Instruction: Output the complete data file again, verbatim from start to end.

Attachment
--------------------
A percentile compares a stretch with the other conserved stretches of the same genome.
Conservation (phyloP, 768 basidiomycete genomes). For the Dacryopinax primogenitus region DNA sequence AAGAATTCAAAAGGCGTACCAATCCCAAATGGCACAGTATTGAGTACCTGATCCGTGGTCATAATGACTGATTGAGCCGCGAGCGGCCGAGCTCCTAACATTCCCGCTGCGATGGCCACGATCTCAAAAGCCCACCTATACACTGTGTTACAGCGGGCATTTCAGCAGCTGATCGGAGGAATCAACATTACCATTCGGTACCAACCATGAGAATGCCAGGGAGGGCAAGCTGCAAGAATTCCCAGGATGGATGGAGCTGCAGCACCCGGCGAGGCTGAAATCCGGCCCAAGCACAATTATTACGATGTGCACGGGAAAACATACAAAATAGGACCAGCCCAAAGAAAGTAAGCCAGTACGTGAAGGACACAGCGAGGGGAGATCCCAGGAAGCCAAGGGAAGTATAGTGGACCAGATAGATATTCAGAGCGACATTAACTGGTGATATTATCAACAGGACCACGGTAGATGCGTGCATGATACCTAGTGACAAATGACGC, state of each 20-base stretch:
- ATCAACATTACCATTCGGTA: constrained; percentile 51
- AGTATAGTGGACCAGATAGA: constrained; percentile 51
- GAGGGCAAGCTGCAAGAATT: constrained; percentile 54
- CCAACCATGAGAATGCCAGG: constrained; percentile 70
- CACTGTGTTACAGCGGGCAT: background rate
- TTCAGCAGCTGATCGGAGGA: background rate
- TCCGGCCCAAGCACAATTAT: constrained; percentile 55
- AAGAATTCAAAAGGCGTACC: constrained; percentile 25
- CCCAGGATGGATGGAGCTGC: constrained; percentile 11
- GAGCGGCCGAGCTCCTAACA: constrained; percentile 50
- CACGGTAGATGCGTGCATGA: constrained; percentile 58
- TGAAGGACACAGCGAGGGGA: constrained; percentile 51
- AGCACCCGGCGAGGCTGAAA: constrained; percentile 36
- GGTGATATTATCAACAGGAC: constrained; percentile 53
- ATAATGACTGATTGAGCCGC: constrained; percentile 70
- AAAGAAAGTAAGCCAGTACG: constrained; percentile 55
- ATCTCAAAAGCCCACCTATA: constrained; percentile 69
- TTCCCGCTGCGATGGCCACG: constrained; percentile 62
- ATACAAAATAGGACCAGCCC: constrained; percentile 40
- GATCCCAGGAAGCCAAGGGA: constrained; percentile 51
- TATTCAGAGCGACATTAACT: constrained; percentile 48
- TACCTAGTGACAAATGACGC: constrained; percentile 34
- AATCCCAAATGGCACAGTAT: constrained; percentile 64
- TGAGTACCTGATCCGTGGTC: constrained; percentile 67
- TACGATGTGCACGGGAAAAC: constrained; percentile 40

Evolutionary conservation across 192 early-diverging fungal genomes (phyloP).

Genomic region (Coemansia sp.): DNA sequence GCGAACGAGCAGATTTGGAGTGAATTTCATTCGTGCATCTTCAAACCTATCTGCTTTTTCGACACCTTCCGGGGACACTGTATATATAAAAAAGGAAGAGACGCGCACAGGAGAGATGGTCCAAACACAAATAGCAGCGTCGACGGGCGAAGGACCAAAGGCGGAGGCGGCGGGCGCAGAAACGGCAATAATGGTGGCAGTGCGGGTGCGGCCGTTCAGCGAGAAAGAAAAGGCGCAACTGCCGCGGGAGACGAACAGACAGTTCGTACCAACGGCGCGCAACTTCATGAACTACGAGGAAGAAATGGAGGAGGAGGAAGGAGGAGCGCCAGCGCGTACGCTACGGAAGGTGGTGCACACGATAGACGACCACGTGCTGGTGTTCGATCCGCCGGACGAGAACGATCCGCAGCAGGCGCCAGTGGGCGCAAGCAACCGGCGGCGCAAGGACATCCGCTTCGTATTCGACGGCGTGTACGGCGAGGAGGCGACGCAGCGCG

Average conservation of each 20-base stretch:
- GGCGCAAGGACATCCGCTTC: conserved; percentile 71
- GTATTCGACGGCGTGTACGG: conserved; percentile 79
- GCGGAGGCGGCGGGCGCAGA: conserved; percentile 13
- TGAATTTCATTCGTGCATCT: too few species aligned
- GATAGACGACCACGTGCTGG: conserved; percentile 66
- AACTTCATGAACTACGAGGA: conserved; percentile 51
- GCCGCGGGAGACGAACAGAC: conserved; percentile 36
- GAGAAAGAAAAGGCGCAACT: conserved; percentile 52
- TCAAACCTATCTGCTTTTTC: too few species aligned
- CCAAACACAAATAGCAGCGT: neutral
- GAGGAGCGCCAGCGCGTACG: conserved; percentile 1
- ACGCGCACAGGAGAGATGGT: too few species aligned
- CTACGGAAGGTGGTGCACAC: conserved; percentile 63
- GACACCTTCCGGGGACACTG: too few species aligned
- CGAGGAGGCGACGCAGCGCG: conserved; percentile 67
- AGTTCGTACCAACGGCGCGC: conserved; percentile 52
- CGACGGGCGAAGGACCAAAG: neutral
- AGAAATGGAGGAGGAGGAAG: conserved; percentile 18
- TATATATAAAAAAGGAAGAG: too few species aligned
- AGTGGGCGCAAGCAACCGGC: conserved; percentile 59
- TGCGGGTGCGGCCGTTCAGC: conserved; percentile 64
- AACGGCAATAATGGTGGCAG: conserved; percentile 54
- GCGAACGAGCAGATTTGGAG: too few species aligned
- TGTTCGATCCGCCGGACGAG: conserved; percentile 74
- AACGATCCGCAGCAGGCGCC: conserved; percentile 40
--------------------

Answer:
A percentile compares a stretch with the other conserved stretches of the same genome.
Conservation (phyloP, 768 basidiomycete genomes). For the Dacryopinax primogenitus region DNA sequence AAGAATTCAAAAGGCGTACCAATCCCAAATGGCACAGTATTGAGTACCTGATCCGTGGTCATAATGACTGATTGAGCCGCGAGCGGCCGAGCTCCTAACATTCCCGCTGCGATGGCCACGATCTCAAAAGCCCACCTATACACTGTGTTACAGCGGGCATTTCAGCAGCTGATCGGAGGAATCAACATTACCATTCGGTACCAACCATGAGAATGCCAGGGAGGGCAAGCTGCAAGAATTCCCAGGATGGATGGAGCTGCAGCACCCGGCGAGGCTGAAATCCGGCCCAAGCACAATTATTACGATGTGCACGGGAAAACATACAAAATAGGACCAGCCCAAAGAAAGTAAGCCAGTACGTGAAGGACACAGCGAGGGGAGATCCCAGGAAGCCAAGGGAAGTATAGTGGACCAGATAGATATTCAGAGCGACATTAACTGGTGATATTATCAACAGGACCACGGTAGATGCGTGCATGATACCTAGTGACAAATGACGC, state of each 20-base stretch:
- ATCAACATTACCATTCGGTA: constrained; percentile 51
- AGTATAGTGGACCAGATAGA: constrained; percentile 51
- GAGGGCAAGCTGCAAGAATT: constrained; percentile 54
- CCAACCATGAGAATGCCAGG: constrained; percentile 70
- CACTGTGTTACAGCGGGCAT: background rate
- TTCAGCAGCTGATCGGAGGA: background rate
- TCCGGCCCAAGCACAATTAT: constrained; percentile 55
- AAGAATTCAAAAGGCGTACC: constrained; percentile 25
- CCCAGGATGGATGGAGCTGC: constrained; percentile 11
- GAGCGGCCGAGCTCCTAACA: constrained; percentile 50
- CACGGTAGATGCGTGCATGA: constrained; percentile 58
- TGAAGGACACAGCGAGGGGA: constrained; percentile 51
- AGCACCCGGCGAGGCTGAAA: constrained; percentile 36
- GGTGATATTATCAACAGGAC: constrained; percentile 53
- ATAATGACTGATTGAGCCGC: constrained; percentile 70
- AAAGAAAGTAAGCCAGTACG: constrained; percentile 55
- ATCTCAAAAGCCCACCTATA: constrained; percentile 69
- TTCCCGCTGCGATGGCCACG: constrained; percentile 62
- ATACAAAATAGGACCAGCCC: constrained; percentile 40
- GATCCCAGGAAGCCAAGGGA: constrained; percentile 51
- TATTCAGAGCGACATTAACT: constrained; percentile 48
- TACCTAGTGACAAATGACGC: constrained; percentile 34
- AATCCCAAATGGCACAGTAT: constrained; percentile 64
- TGAGTACCTGATCCGTGGTC: constrained; percentile 67
- TACGATGTGCACGGGAAAAC: constrained; percentile 40

Evolutionary conservation across 192 early-diverging fungal genomes (phyloP).

Genomic region (Coemansia sp.): DNA sequence GCGAACGAGCAGATTTGGAGTGAATTTCATTCGTGCATCTTCAAACCTATCTGCTTTTTCGACACCTTCCGGGGACACTGTATATATAAAAAAGGAAGAGACGCGCACAGGAGAGATGGTCCAAACACAAATAGCAGCGTCGACGGGCGAAGGACCAAAGGCGGAGGCGGCGGGCGCAGAAACGGCAATAATGGTGGCAGTGCGGGTGCGGCCGTTCAGCGAGAAAGAAAAGGCGCAACTGCCGCGGGAGACGAACAGACAGTTCGTACCAACGGCGCGCAACTTCATGAACTACGAGGAAGAAATGGAGGAGGAGGAAGGAGGAGCGCCAGCGCGTACGCTACGGAAGGTGGTGCACACGATAGACGACCACGTGCTGGTGTTCGATCCGCCGGACGAGAACGATCCGCAGCAGGCGCCAGTGGGCGCAAGCAACCGGCGGCGCAAGGACATCCGCTTCGTATTCGACGGCGTGTACGGCGAGGAGGCGACGCAGCGCG

Average conservation of each 20-base stretch:
- GGCGCAAGGACATCCGCTTC: conserved; percentile 71
- GTATTCGACGGCGTGTACGG: conserved; percentile 79
- GCGGAGGCGGCGGGCGCAGA: conserved; percentile 13
- TGAATTTCATTCGTGCATCT: too few species aligned
- GATAGACGACCACGTGCTGG: conserved; percentile 66
- AACTTCATGAACTACGAGGA: conserved; percentile 51
- GCCGCGGGAGACGAACAGAC: conserved; percentile 36
- GAGAAAGAAAAGGCGCAACT: conserved; percentile 52
- TCAAACCTATCTGCTTTTTC: too few species aligned
- CCAAACACAAATAGCAGCGT: neutral
- GAGGAGCGCCAGCGCGTACG: conserved; percentile 1
- ACGCGCACAGGAGAGATGGT: too few species aligned
- CTACGGAAGGTGGTGCACAC: conserved; percentile 63
- GACACCTTCCGGGGACACTG: too few species aligned
- CGAGGAGGCGACGCAGCGCG: conserved; percentile 67
- AGTTCGTACCAACGGCGCGC: conserved; percentile 52
- CGACGGGCGAAGGACCAAAG: neutral
- AGAAATGGAGGAGGAGGAAG: conserved; percentile 18
- TATATATAAAAAAGGAAGAG: too few species aligned
- AGTGGGCGCAAGCAACCGGC: conserved; percentile 59
- TGCGGGTGCGGCCGTTCAGC: conserved; percentile 64
- AACGGCAATAATGGTGGCAG: conserved; percentile 54
- GCGAACGAGCAGATTTGGAG: too few species aligned
- TGTTCGATCCGCCGGACGAG: conserved; percentile 74
- AACGATCCGCAGCAGGCGCC: conserved; percentile 40